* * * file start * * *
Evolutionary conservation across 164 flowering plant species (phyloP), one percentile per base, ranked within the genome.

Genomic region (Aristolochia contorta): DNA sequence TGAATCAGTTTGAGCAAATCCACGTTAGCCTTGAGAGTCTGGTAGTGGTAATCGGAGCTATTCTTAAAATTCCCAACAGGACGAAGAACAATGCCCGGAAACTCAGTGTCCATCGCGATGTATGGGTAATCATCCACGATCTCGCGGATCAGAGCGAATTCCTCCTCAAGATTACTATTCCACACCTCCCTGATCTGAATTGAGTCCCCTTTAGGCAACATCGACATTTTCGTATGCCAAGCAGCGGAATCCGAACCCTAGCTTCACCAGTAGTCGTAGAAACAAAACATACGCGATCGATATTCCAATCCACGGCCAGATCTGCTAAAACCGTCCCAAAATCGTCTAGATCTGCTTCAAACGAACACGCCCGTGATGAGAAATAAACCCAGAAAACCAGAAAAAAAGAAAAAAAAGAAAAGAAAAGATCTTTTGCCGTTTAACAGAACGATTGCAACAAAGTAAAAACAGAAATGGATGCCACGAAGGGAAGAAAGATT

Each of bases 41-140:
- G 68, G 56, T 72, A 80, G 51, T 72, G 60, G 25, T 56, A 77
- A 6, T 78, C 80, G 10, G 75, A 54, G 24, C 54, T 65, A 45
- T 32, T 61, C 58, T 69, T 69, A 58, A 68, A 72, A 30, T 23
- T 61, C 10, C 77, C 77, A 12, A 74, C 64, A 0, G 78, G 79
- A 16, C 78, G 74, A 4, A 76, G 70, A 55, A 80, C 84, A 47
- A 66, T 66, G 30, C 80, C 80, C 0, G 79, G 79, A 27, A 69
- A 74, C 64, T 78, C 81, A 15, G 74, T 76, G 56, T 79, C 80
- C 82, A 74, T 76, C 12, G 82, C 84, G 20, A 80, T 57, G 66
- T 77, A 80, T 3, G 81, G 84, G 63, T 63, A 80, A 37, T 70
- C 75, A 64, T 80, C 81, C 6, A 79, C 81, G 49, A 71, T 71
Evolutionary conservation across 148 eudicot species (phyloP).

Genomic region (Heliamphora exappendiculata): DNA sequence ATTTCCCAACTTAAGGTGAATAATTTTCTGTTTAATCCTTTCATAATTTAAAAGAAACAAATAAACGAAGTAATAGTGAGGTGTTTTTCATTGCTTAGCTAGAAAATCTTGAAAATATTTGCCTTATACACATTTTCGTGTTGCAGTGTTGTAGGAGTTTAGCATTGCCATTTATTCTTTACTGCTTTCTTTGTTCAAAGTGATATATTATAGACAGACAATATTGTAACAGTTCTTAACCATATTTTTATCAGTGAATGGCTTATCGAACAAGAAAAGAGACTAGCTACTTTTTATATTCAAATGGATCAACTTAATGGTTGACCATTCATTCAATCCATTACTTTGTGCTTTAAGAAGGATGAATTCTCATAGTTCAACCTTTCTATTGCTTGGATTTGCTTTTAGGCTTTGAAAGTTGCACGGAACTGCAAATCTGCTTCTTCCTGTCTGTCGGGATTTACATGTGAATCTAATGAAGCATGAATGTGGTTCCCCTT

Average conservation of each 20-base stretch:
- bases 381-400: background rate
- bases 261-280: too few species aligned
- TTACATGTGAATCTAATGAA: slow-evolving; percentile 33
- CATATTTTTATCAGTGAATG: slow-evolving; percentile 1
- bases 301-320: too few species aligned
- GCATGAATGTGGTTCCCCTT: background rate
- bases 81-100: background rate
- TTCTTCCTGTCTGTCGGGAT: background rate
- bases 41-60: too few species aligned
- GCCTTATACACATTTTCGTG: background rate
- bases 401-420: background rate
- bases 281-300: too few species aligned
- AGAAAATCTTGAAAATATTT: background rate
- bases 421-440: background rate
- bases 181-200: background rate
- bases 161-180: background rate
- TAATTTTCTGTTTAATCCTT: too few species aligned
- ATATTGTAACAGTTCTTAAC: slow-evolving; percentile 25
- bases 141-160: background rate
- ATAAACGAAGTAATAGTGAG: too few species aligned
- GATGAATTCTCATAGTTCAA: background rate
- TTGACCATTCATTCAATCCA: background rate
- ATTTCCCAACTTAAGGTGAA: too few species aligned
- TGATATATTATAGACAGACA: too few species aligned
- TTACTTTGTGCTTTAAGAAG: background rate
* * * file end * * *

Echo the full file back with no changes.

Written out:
Evolutionary conservation across 164 flowering plant species (phyloP), one percentile per base, ranked within the genome.

Genomic region (Aristolochia contorta): DNA sequence TGAATCAGTTTGAGCAAATCCACGTTAGCCTTGAGAGTCTGGTAGTGGTAATCGGAGCTATTCTTAAAATTCCCAACAGGACGAAGAACAATGCCCGGAAACTCAGTGTCCATCGCGATGTATGGGTAATCATCCACGATCTCGCGGATCAGAGCGAATTCCTCCTCAAGATTACTATTCCACACCTCCCTGATCTGAATTGAGTCCCCTTTAGGCAACATCGACATTTTCGTATGCCAAGCAGCGGAATCCGAACCCTAGCTTCACCAGTAGTCGTAGAAACAAAACATACGCGATCGATATTCCAATCCACGGCCAGATCTGCTAAAACCGTCCCAAAATCGTCTAGATCTGCTTCAAACGAACACGCCCGTGATGAGAAATAAACCCAGAAAACCAGAAAAAAAGAAAAAAAAGAAAAGAAAAGATCTTTTGCCGTTTAACAGAACGATTGCAACAAAGTAAAAACAGAAATGGATGCCACGAAGGGAAGAAAGATT

Each of bases 41-140:
- G 68, G 56, T 72, A 80, G 51, T 72, G 60, G 25, T 56, A 77
- A 6, T 78, C 80, G 10, G 75, A 54, G 24, C 54, T 65, A 45
- T 32, T 61, C 58, T 69, T 69, A 58, A 68, A 72, A 30, T 23
- T 61, C 10, C 77, C 77, A 12, A 74, C 64, A 0, G 78, G 79
- A 16, C 78, G 74, A 4, A 76, G 70, A 55, A 80, C 84, A 47
- A 66, T 66, G 30, C 80, C 80, C 0, G 79, G 79, A 27, A 69
- A 74, C 64, T 78, C 81, A 15, G 74, T 76, G 56, T 79, C 80
- C 82, A 74, T 76, C 12, G 82, C 84, G 20, A 80, T 57, G 66
- T 77, A 80, T 3, G 81, G 84, G 63, T 63, A 80, A 37, T 70
- C 75, A 64, T 80, C 81, C 6, A 79, C 81, G 49, A 71, T 71
Evolutionary conservation across 148 eudicot species (phyloP).

Genomic region (Heliamphora exappendiculata): DNA sequence ATTTCCCAACTTAAGGTGAATAATTTTCTGTTTAATCCTTTCATAATTTAAAAGAAACAAATAAACGAAGTAATAGTGAGGTGTTTTTCATTGCTTAGCTAGAAAATCTTGAAAATATTTGCCTTATACACATTTTCGTGTTGCAGTGTTGTAGGAGTTTAGCATTGCCATTTATTCTTTACTGCTTTCTTTGTTCAAAGTGATATATTATAGACAGACAATATTGTAACAGTTCTTAACCATATTTTTATCAGTGAATGGCTTATCGAACAAGAAAAGAGACTAGCTACTTTTTATATTCAAATGGATCAACTTAATGGTTGACCATTCATTCAATCCATTACTTTGTGCTTTAAGAAGGATGAATTCTCATAGTTCAACCTTTCTATTGCTTGGATTTGCTTTTAGGCTTTGAAAGTTGCACGGAACTGCAAATCTGCTTCTTCCTGTCTGTCGGGATTTACATGTGAATCTAATGAAGCATGAATGTGGTTCCCCTT

Average conservation of each 20-base stretch:
- bases 381-400: background rate
- bases 261-280: too few species aligned
- TTACATGTGAATCTAATGAA: slow-evolving; percentile 33
- CATATTTTTATCAGTGAATG: slow-evolving; percentile 1
- bases 301-320: too few species aligned
- GCATGAATGTGGTTCCCCTT: background rate
- bases 81-100: background rate
- TTCTTCCTGTCTGTCGGGAT: background rate
- bases 41-60: too few species aligned
- GCCTTATACACATTTTCGTG: background rate
- bases 401-420: background rate
- bases 281-300: too few species aligned
- AGAAAATCTTGAAAATATTT: background rate
- bases 421-440: background rate
- bases 181-200: background rate
- bases 161-180: background rate
- TAATTTTCTGTTTAATCCTT: too few species aligned
- ATATTGTAACAGTTCTTAAC: slow-evolving; percentile 25
- bases 141-160: background rate
- ATAAACGAAGTAATAGTGAG: too few species aligned
- GATGAATTCTCATAGTTCAA: background rate
- TTGACCATTCATTCAATCCA: background rate
- ATTTCCCAACTTAAGGTGAA: too few species aligned
- TGATATATTATAGACAGACA: too few species aligned
- TTACTTTGTGCTTTAAGAAG: background rate